Nibbana tangent part 2 (Agnosticism)

by David Turell @, Thursday, May 16, 2024, 20:14 (69 days ago) @ dhw

MATT: Buddhism has definitely taught me to temper my expectations around free will, it does that by meditation and observation of the mind. We don't have an unfettered free will. […] We can set an intention, do a thing, but our minds inevitably intervene. In my case, I've come to accept that except for function of observing thoughts in the mind, I'm fairly helpless most of the time. […] It's pure folly from my experience, to claim I have any real control over more than maybe 25% of the total active brain activity I experience in a day.

This is a subject David and I have discussed at great length. I think there is some confusion here. Free will only comes into play when there are decisions to be made. I would suggest that your remaining 75% has nothing to do with free will. Do we have it? My conclusion is that it depends on what you think it’s free from. If our decisions are made according to influences over which we have no control (e.g. heredity, upbringing, life-changing accidents, illness etc.), we don’t have it. If we accept that all those influences have produced our own individuality, then the decisions are taken by “me” and “me” alone, in which case we do have it. As regards our various thoughts throughout the day, I agree with you – the mind wanders around, and “I” only exercise control when I’m performing a specific task.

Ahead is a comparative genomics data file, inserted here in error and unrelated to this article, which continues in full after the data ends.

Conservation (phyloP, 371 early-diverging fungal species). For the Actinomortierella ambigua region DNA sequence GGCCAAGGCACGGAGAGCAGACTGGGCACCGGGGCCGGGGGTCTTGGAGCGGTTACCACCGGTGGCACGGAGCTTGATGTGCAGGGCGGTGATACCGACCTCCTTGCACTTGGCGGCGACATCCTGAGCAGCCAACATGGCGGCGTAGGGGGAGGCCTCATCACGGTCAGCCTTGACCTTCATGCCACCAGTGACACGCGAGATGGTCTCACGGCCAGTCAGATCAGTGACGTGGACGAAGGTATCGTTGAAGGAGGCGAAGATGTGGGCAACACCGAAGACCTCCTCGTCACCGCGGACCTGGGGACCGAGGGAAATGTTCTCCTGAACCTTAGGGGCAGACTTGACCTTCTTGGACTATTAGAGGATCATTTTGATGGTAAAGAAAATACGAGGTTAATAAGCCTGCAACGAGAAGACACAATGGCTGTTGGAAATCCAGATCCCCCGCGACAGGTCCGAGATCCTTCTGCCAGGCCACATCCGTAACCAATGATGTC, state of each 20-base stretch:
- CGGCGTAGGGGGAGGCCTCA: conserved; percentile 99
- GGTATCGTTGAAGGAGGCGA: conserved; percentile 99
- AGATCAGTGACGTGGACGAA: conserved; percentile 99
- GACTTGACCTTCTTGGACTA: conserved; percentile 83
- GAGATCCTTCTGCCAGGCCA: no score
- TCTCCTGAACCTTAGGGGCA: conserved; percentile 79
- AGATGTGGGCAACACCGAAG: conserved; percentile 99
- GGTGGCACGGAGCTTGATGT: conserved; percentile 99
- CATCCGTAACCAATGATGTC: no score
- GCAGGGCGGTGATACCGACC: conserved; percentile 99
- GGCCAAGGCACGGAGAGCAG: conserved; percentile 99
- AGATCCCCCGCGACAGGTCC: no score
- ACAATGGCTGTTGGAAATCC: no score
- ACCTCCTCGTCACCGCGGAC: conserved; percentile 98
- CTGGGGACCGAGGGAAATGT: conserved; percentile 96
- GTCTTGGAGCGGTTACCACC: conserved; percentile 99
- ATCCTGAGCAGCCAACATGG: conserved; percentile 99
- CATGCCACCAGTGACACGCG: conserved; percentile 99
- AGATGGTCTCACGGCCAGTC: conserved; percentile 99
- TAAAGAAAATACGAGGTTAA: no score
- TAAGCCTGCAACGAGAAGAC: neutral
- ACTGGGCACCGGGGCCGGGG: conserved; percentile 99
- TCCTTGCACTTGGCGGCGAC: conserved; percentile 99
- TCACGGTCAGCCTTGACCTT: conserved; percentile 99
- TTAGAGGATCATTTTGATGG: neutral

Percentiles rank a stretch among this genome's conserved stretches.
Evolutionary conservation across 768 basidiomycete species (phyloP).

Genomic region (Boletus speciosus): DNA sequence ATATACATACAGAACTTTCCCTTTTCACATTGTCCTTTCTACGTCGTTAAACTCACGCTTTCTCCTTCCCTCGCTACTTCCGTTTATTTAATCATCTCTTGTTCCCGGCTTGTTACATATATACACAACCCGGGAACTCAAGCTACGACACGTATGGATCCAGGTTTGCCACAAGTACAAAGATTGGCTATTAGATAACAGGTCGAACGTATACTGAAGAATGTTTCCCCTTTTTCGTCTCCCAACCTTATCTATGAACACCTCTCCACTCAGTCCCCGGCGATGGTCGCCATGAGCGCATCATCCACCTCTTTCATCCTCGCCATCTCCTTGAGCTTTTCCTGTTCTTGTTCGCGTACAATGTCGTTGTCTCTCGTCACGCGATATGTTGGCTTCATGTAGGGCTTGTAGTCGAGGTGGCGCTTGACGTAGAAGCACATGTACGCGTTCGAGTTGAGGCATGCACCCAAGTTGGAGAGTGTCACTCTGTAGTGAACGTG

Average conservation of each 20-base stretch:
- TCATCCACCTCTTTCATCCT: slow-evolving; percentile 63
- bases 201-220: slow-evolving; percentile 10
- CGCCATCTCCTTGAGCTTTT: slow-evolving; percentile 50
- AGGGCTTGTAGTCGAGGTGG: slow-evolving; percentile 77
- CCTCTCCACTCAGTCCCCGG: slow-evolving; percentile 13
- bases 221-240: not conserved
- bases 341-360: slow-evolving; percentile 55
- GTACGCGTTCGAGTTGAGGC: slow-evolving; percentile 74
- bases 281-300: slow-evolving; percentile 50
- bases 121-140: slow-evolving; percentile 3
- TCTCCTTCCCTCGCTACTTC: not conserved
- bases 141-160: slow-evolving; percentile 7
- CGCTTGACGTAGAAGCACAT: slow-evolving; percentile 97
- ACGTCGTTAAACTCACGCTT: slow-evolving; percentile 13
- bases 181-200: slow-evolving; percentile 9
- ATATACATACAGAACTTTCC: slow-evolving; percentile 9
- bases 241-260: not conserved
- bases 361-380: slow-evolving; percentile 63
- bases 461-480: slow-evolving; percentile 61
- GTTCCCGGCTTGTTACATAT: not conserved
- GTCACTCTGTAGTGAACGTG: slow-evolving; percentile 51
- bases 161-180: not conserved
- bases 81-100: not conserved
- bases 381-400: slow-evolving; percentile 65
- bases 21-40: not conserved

MATT: I think though, I've found the spots that seem the most "sticky" to your thinking, "equanimity," and "attachment." I've hopefully filled out the definition for equanimity more fully, as well as filled out a little better the discussion on attachments. Just like with stoicism, the idea isn't to become robots, the idea is to have a better recognition for what's fleeting so you don't overidentify with those things and cause more suffering for yourself than you otherwise would have.

No, these are not the sticky points, but of course I agree that everything is fleeting, and my own philosophy is make the most of what is fleetingly available to you, enjoy it as much as you can, and help others to enjoy it too. What bugs me is still the notion that Nirvana – the Buddhist ideal – is actually death. I regard birth as a privilege, and I reject the religious concept of “original sin”, which seems to me to underlie the whole Buddhist concept of rebirth until you are “pure”, as if living is some kind of punishment as opposed to being a benefit and a privilege. The vague concept of post-death consciousness without individual identity - apart from a box of memories to be stored in the great nothingness - might just as well be post-death unconsciousness lying in a grave. But it’s clear from your posts that there is no fixed form of Buddhism, and I suspect that you share my “philosophy” above, and can find it in the various “scriptures”!

I've read both parts, but wish to add nothing.


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